Georgia Charter School Amendment Dies in House

From the Atlanta Business Chronicle

The Georgia House of Representatives Wednesday defeated a constitutional amendment aimed at allowing the state to create charter schools.

While 110 lawmakers supported the proposal and 62 voted against it, the measure failed to gain the two-thirds majority needed to approve constitutional amendments.

As many of you are aware, CSD adamantly opposed the amendment, which would have overridden a State Supreme Court decision last year which ruled the State Charter School commission was unconstitutional.  Many metro Atlanta school systems opposed the commission because it was granted the authority to single-handedly create local charter schools – and thus divert per-student funding – without any consent from local populations.

Thanks to Steve for forwarding!

Fulton Judge Rules In Favor of Georgia Charter Schools

The AJC reports that Fulton Superior Court Judge Wendy L. Shoob ruled in favor of Georgia’s charter schools today, in a lawsuit brought by seven school districts, who challenged that the charter school legislation was unconstitutional.

It is not an independent school system,” Shoob said. “The General Assembly has provided sufficient guidelines. Commission charter schools are not required to be under the control or managed by an elected board of education. The funding is constitutional.”

Though Decatur could not formall join the lawsuit against the charter schools because it was determined that they had suffered no direct damages as a result of the charter school legislation, Decatur’s school board passed a resolution in December backing actions of the seven school districts.

Meanwhile, Avondale’s new charter, The Museum School, just broke ground on a temporary facility at 3191 Covington Highway yesterday.

As Avondale Charter School Plans For Lottery, Tensions Between Decatur & Avondale Remain

While there has been heated debate in the past year over the legality of Georgia’s new charter school law, which gives a state board authority to create charter schools around the state, there’s little debate about the popularity of its latest iteration in Avondale Estates: The Museum School.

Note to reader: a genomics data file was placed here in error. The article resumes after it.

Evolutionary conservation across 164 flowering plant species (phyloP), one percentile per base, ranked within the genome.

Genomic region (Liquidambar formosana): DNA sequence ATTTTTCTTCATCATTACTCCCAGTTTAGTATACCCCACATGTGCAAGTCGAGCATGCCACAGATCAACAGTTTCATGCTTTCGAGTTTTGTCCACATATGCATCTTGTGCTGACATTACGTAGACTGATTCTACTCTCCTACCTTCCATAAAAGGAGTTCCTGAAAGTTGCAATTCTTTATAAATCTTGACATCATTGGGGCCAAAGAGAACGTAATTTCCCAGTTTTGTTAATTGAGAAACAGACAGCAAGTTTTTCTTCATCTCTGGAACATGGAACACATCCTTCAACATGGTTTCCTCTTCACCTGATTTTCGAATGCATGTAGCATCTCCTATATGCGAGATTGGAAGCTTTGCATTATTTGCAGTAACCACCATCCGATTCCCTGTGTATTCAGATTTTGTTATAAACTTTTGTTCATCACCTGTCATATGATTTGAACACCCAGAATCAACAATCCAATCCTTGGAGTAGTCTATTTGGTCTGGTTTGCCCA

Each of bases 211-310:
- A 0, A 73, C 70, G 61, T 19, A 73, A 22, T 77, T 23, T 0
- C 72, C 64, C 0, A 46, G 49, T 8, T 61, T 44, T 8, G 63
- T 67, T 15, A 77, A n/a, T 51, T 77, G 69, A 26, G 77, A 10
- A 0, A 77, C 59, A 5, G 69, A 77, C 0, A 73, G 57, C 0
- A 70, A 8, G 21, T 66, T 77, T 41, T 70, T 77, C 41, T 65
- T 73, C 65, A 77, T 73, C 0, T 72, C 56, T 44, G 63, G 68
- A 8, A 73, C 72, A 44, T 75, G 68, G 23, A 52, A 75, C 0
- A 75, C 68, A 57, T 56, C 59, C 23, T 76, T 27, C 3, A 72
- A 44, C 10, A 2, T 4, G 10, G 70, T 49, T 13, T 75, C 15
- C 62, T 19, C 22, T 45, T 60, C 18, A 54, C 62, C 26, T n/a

According to a press release sent out by the school and pasted on the AJC’s Get Schooled blog, a lottery will be held tomorrow at Avondale Estates City Hall to determine which students currently living in DeKalb’s Avondale and Midway Woods attendance zones will make up the first classes of kindergarten to third-graders.  After this initial year, the school will add a grade a year up to eighth grade.

With such intense demand, what’s the controversy?  Well, like with anything involving a child’s education, it’s exceedingly complicated.

Continue reading “As Avondale Charter School Plans For Lottery, Tensions Between Decatur & Avondale Remain”

So Close to Charter School Status You Can Taste It

The AJC is reporting that the state BOE’s Charter School Committee gave unanimous approval to Decatur’s charter school application yesterday. Today, it goes before the Board of Education again for approval. If its approved, that’s it. Decatur becomes a charter system. No more hurdles or red tape.

The AJC seems to think that because of the unanimous approval by the charter school committee, Decatur is a shoe-in. Marietta on the other hand, only passed by a 3-2 vote and therefore might face greater criticism today during the full board meeting.

All will be revealed today! Stay tuned to DM for more exhilarating charter school red-tape coverage!

Charter School Day of Reckoning Tomorrow

The State Board of Education should vote tomorrow on whether to grant charter status to the Decatur, Marietta and Gainesville school systems.

The AJC has a full recap, but basically it boils down to a debate over leadership. The State Board wants parents and staff to have near-absolute control, while the cities applications look to retain some power with the school board.